Friday, April 9, 2010

ZenTiger Customary Rights

A Maori leader caught poaching trout from Lake Taupo says local iwi should be given customary rights to take fish.

This has to be my favourite story of the week. Aside from the fact that he was using a net (bad form) to take an excessive amount of trout during spawning season and therefore threatening the restocking process necessary to stop trout going the way of the Moa last time Maori exercised their customary rights, the court of appeal has rightfully pointed out that it can hardly be considered a customary right given the trout was introduced by the British and European settlers.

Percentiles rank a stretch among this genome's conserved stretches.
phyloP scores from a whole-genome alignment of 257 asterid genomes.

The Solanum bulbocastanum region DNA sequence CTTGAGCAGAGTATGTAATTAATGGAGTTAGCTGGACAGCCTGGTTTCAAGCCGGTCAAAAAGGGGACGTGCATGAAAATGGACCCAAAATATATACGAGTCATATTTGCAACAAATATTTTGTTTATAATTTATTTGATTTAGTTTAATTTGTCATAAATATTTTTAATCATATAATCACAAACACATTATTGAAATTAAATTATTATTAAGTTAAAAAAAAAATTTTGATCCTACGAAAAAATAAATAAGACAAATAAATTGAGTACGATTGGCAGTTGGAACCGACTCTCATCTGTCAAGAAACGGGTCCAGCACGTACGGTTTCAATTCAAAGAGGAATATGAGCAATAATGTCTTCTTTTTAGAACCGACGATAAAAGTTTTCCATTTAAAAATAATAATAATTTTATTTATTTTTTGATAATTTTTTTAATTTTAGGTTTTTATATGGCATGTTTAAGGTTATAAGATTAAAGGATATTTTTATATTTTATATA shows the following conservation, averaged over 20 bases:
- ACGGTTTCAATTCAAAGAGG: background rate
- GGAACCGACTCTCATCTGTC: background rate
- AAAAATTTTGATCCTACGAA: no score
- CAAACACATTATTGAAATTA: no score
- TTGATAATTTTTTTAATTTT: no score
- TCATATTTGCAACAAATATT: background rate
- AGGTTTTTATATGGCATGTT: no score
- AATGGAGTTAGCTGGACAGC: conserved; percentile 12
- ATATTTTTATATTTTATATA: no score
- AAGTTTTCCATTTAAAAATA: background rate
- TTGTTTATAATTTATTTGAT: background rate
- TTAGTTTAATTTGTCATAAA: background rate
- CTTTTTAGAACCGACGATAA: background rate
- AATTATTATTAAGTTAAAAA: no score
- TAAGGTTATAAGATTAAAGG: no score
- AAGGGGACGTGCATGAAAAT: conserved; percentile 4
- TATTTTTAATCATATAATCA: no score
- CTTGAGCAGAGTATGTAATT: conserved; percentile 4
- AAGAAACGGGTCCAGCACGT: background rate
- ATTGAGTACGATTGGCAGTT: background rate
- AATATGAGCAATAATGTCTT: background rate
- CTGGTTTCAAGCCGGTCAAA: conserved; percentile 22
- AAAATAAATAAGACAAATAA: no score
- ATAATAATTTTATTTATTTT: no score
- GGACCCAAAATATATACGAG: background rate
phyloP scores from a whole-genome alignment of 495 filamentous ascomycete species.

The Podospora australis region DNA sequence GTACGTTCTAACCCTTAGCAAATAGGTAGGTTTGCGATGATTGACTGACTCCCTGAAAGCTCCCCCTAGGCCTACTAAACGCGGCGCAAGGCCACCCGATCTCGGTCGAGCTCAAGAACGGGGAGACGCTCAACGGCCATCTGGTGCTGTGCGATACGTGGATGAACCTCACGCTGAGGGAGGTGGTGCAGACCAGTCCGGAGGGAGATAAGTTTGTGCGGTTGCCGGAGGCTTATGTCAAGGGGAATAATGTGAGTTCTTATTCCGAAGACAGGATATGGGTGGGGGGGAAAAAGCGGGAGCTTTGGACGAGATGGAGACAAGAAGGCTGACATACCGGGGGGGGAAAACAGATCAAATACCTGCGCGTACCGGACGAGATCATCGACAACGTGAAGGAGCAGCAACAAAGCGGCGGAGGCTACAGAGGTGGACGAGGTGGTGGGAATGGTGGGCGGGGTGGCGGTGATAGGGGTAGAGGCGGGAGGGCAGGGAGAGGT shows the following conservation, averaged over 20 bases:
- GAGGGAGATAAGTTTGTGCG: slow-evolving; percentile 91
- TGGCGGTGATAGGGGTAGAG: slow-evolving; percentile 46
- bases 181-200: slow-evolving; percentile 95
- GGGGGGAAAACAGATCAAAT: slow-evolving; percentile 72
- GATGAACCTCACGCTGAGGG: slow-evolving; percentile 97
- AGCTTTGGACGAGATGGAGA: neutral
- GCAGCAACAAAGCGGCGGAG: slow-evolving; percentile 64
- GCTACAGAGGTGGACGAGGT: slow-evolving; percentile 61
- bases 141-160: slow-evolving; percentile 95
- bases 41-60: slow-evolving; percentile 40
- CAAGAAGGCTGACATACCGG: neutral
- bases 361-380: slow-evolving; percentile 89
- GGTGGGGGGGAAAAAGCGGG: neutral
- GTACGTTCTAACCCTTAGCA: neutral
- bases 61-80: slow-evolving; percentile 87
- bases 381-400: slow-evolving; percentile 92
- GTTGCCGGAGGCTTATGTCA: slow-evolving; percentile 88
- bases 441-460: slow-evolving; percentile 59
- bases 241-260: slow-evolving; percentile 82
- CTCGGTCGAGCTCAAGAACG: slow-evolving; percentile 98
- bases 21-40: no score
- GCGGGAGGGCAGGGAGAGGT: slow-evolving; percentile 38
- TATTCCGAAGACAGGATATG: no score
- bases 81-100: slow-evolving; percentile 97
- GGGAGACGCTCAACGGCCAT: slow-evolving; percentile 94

The broader issue here is of course that some Maori want to have a separate system and separate "rights" to the rest of New Zealanders. It's divisive and ultimately, unsustainable. If they get their way, then in 100 years our Pakeha ancestors will have legitimate grievances requiring the gifting of land and the allocation of our own "customary rights" that we were denied. Or our great grandchildren will be told to "get over themselves" and being the sort that go out into the world and succeed on their own merits, they probably will.

1 comment(s):

I.M Fletcher said...

Yeh. For some, "customary rights" equates more to "let me do what I want to do. I'm selfish and don't care about anybody else; let them get their own fish, I'm going to take what I want and if there aren't any left, it doesn't bother me".

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